NEW YORK TIMES BESTSELLER
“We’re back on affluent suburban Long Island—Isaacs country—and she doesn’t miss a beat or a bet when describing its inhabitants.” —New York Times Book Review
Written with her trademark style, effervescent charm, and snappy wit, New York Times bestselling author Susan Isaacs delivers a delicious and insightful look at love and marriage—and homicide.
The day after her lavish wedding anniversary bash, Rosie Meyers gets a big surprise: Her nouveau riche husband, Richie, is leaving her for a sultry, sophisticated, size-six MBA. So, when he's found murdered in their exquisitely appointed kitchen, no one is surprised to find Rosie's prints all over the weapon.
The suburban English teacher is the prime suspect—the police's only suspect. And she knows she'll spend the rest of her life in the prison library unless she can unmask the real killer. Going into Manhattan on the lam, Rosie learns more about Richie than she ever wanted to know. And more about herself than she ever dreamed possible.
After All These Years is an irresistible mystery, replete with Isaac’s razor-sharp wit, splendidly drawn characters, and a brave, irreverent heroine readers will love.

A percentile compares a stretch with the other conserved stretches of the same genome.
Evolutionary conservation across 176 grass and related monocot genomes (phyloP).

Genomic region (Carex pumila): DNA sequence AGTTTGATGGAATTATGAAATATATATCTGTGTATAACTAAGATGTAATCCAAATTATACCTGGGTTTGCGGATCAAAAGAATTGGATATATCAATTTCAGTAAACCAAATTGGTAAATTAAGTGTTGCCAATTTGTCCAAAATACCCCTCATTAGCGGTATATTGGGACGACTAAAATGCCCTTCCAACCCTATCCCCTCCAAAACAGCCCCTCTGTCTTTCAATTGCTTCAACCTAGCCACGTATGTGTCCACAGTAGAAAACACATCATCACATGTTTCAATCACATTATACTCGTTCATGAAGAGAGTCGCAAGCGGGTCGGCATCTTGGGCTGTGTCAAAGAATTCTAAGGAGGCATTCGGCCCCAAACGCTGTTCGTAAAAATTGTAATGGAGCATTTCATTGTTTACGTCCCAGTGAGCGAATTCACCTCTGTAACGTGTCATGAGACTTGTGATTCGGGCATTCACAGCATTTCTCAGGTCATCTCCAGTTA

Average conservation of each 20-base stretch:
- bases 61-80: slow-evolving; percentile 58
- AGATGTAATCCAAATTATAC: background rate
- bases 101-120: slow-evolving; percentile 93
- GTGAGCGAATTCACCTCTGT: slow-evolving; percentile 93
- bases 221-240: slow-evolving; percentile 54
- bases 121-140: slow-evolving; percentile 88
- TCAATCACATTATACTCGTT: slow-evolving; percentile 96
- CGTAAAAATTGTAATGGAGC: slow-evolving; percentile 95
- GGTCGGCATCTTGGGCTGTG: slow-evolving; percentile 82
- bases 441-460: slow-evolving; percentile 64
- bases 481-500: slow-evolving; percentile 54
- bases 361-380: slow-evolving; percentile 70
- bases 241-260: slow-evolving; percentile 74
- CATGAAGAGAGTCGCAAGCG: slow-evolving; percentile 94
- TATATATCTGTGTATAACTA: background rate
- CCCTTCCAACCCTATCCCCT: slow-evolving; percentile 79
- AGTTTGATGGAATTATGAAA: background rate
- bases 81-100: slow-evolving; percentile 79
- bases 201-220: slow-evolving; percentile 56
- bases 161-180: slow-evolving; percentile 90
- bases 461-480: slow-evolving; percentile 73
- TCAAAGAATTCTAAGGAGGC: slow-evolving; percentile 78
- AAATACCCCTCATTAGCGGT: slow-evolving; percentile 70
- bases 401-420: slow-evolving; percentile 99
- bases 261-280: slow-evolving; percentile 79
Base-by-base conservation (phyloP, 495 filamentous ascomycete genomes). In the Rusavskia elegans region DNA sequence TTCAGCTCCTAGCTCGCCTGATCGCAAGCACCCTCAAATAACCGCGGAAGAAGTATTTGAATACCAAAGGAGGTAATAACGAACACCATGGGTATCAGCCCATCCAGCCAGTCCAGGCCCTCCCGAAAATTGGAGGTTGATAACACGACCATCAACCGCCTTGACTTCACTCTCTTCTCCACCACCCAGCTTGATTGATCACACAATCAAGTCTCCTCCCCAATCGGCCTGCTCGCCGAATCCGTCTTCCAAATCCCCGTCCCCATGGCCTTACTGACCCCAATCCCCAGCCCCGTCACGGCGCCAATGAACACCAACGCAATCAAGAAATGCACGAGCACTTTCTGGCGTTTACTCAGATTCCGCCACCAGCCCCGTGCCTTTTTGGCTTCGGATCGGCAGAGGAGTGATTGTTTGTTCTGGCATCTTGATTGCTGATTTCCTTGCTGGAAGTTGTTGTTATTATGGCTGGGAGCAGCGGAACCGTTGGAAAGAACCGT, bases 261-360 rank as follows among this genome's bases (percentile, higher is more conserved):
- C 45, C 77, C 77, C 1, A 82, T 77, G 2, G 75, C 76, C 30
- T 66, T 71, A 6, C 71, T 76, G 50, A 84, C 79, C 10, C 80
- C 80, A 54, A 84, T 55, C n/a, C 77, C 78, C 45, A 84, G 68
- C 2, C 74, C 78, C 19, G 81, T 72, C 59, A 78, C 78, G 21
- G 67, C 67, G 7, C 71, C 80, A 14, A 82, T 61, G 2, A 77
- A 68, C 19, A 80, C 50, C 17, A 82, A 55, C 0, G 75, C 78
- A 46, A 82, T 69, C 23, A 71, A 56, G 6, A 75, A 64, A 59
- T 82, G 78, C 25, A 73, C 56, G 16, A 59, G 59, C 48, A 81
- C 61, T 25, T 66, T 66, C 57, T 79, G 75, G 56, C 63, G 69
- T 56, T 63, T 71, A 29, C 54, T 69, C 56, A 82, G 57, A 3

Once again Isaacs proves a dab hand at rattling skeletons in the closets of Suburbia--here, murder and adultery are skewered with this author's typically savvy wit. In Long Island's tony Shore Haven, Rosie Meyers makes an unsettling discovery in her kitchen just after her 25th wedding anniversary bash: the body of her husband, peremptorily dispatched with a butcher's knife. The 40-something ``suburban schoolteacher with a bit of a Brooklyn accent'' fears--accurately, as matters turn out--that she will become the odds-on favorite for prime suspect, and goes on the lam to prove her innocence. With a heroine who gives new meaning to the word ``feisty'' (and a host of other smartly drawn characters), Isaacs shows herself in top form. Her barbs and witticisms garner laughs largely through a kind of recognition factor: she makes observations many of us might have thought, but lacked the verbal virtuosity to express. As if to reinforce the familiarity of her consistently on-target humor, she drops dead-on references to pop-culture icons--Dirty Harry movies, L. L. Bean apparel, etc. She has a field day lampooning upper-class mores (in Rosie's land of the privileged, a housekeeper might commit ``some upper-class atrocity, like folding the napkins for morning coffee into rectangles instead of putting them in rings''), but also weaves into this thoroughly diverting caper unexpected moments of genuine tenderness and sly social commentary. A sure candidate for the bestseller lists. 150,000 first printing; $200,000 ad/promo; Literary Guild main selection; author tour.